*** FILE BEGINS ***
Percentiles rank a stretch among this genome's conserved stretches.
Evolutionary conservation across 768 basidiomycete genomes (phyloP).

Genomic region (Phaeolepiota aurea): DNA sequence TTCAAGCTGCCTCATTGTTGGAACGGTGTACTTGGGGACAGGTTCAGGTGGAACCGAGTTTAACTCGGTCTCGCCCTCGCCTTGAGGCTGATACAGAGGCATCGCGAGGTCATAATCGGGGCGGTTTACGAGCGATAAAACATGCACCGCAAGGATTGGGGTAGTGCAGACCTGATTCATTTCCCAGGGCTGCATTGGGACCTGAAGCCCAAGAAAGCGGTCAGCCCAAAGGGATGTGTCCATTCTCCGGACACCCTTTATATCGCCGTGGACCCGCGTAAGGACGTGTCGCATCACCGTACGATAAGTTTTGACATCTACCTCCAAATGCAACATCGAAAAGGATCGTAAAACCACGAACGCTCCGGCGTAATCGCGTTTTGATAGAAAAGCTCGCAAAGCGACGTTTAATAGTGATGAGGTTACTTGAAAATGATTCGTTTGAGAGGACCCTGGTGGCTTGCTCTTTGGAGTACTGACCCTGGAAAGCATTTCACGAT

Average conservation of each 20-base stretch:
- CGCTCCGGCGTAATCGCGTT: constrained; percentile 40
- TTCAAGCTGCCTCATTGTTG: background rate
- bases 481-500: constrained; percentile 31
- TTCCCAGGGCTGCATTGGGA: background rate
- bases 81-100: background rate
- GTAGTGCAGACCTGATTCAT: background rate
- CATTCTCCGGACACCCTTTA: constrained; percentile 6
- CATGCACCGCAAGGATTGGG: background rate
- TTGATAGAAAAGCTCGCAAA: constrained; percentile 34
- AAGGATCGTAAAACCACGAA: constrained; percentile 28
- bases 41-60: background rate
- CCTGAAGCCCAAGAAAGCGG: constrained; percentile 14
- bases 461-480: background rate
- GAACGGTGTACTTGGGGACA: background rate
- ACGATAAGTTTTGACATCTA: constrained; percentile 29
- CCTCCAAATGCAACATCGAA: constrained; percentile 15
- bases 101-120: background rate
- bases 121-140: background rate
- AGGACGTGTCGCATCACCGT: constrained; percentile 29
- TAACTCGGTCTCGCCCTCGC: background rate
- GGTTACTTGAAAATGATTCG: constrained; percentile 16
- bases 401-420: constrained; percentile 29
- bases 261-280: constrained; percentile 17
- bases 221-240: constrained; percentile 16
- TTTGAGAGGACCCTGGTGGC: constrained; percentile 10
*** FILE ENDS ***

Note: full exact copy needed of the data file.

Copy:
Percentiles rank a stretch among this genome's conserved stretches.
Evolutionary conservation across 768 basidiomycete genomes (phyloP).

Genomic region (Phaeolepiota aurea): DNA sequence TTCAAGCTGCCTCATTGTTGGAACGGTGTACTTGGGGACAGGTTCAGGTGGAACCGAGTTTAACTCGGTCTCGCCCTCGCCTTGAGGCTGATACAGAGGCATCGCGAGGTCATAATCGGGGCGGTTTACGAGCGATAAAACATGCACCGCAAGGATTGGGGTAGTGCAGACCTGATTCATTTCCCAGGGCTGCATTGGGACCTGAAGCCCAAGAAAGCGGTCAGCCCAAAGGGATGTGTCCATTCTCCGGACACCCTTTATATCGCCGTGGACCCGCGTAAGGACGTGTCGCATCACCGTACGATAAGTTTTGACATCTACCTCCAAATGCAACATCGAAAAGGATCGTAAAACCACGAACGCTCCGGCGTAATCGCGTTTTGATAGAAAAGCTCGCAAAGCGACGTTTAATAGTGATGAGGTTACTTGAAAATGATTCGTTTGAGAGGACCCTGGTGGCTTGCTCTTTGGAGTACTGACCCTGGAAAGCATTTCACGAT

Average conservation of each 20-base stretch:
- CGCTCCGGCGTAATCGCGTT: constrained; percentile 40
- TTCAAGCTGCCTCATTGTTG: background rate
- bases 481-500: constrained; percentile 31
- TTCCCAGGGCTGCATTGGGA: background rate
- bases 81-100: background rate
- GTAGTGCAGACCTGATTCAT: background rate
- CATTCTCCGGACACCCTTTA: constrained; percentile 6
- CATGCACCGCAAGGATTGGG: background rate
- TTGATAGAAAAGCTCGCAAA: constrained; percentile 34
- AAGGATCGTAAAACCACGAA: constrained; percentile 28
- bases 41-60: background rate
- CCTGAAGCCCAAGAAAGCGG: constrained; percentile 14
- bases 461-480: background rate
- GAACGGTGTACTTGGGGACA: background rate
- ACGATAAGTTTTGACATCTA: constrained; percentile 29
- CCTCCAAATGCAACATCGAA: constrained; percentile 15
- bases 101-120: background rate
- bases 121-140: background rate
- AGGACGTGTCGCATCACCGT: constrained; percentile 29
- TAACTCGGTCTCGCCCTCGC: background rate
- GGTTACTTGAAAATGATTCG: constrained; percentile 16
- bases 401-420: constrained; percentile 29
- bases 261-280: constrained; percentile 17
- bases 221-240: constrained; percentile 16
- TTTGAGAGGACCCTGGTGGC: constrained; percentile 10